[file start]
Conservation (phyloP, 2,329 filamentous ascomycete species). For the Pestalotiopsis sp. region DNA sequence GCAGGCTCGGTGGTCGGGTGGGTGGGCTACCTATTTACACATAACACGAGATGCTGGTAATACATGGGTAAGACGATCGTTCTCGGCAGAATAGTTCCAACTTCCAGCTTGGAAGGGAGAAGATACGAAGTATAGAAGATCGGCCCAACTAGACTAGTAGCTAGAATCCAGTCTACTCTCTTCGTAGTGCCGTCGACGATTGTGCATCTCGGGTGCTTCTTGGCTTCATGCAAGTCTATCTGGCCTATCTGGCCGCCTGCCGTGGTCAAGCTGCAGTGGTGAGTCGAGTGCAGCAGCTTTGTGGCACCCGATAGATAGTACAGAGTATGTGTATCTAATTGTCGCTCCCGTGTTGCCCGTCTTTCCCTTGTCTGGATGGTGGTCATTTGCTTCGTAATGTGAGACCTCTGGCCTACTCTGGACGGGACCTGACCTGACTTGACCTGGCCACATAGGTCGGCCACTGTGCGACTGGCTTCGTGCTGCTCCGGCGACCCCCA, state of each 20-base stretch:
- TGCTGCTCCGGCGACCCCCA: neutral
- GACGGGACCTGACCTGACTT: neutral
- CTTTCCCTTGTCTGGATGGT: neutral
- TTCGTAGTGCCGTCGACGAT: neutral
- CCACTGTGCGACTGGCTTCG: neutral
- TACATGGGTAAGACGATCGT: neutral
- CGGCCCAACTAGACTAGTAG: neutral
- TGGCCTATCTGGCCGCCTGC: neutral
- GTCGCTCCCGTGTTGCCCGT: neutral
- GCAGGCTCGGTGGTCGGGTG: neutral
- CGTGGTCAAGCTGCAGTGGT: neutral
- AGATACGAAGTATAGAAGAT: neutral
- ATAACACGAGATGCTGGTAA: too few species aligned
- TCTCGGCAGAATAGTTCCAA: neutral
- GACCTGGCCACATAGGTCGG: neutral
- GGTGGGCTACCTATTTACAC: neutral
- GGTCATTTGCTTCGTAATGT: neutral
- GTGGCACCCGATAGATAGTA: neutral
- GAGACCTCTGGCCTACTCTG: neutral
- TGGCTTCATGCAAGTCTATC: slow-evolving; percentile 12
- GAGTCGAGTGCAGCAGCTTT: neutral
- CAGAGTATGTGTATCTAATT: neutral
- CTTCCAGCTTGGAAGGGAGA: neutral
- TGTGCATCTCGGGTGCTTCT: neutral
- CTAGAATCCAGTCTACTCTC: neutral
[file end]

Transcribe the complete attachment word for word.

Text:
Conservation (phyloP, 2,329 filamentous ascomycete species). For the Pestalotiopsis sp. region DNA sequence GCAGGCTCGGTGGTCGGGTGGGTGGGCTACCTATTTACACATAACACGAGATGCTGGTAATACATGGGTAAGACGATCGTTCTCGGCAGAATAGTTCCAACTTCCAGCTTGGAAGGGAGAAGATACGAAGTATAGAAGATCGGCCCAACTAGACTAGTAGCTAGAATCCAGTCTACTCTCTTCGTAGTGCCGTCGACGATTGTGCATCTCGGGTGCTTCTTGGCTTCATGCAAGTCTATCTGGCCTATCTGGCCGCCTGCCGTGGTCAAGCTGCAGTGGTGAGTCGAGTGCAGCAGCTTTGTGGCACCCGATAGATAGTACAGAGTATGTGTATCTAATTGTCGCTCCCGTGTTGCCCGTCTTTCCCTTGTCTGGATGGTGGTCATTTGCTTCGTAATGTGAGACCTCTGGCCTACTCTGGACGGGACCTGACCTGACTTGACCTGGCCACATAGGTCGGCCACTGTGCGACTGGCTTCGTGCTGCTCCGGCGACCCCCA, state of each 20-base stretch:
- TGCTGCTCCGGCGACCCCCA: neutral
- GACGGGACCTGACCTGACTT: neutral
- CTTTCCCTTGTCTGGATGGT: neutral
- TTCGTAGTGCCGTCGACGAT: neutral
- CCACTGTGCGACTGGCTTCG: neutral
- TACATGGGTAAGACGATCGT: neutral
- CGGCCCAACTAGACTAGTAG: neutral
- TGGCCTATCTGGCCGCCTGC: neutral
- GTCGCTCCCGTGTTGCCCGT: neutral
- GCAGGCTCGGTGGTCGGGTG: neutral
- CGTGGTCAAGCTGCAGTGGT: neutral
- AGATACGAAGTATAGAAGAT: neutral
- ATAACACGAGATGCTGGTAA: too few species aligned
- TCTCGGCAGAATAGTTCCAA: neutral
- GACCTGGCCACATAGGTCGG: neutral
- GGTGGGCTACCTATTTACAC: neutral
- GGTCATTTGCTTCGTAATGT: neutral
- GTGGCACCCGATAGATAGTA: neutral
- GAGACCTCTGGCCTACTCTG: neutral
- TGGCTTCATGCAAGTCTATC: slow-evolving; percentile 12
- GAGTCGAGTGCAGCAGCTTT: neutral
- CAGAGTATGTGTATCTAATT: neutral
- CTTCCAGCTTGGAAGGGAGA: neutral
- TGTGCATCTCGGGTGCTTCT: neutral
- CTAGAATCCAGTCTACTCTC: neutral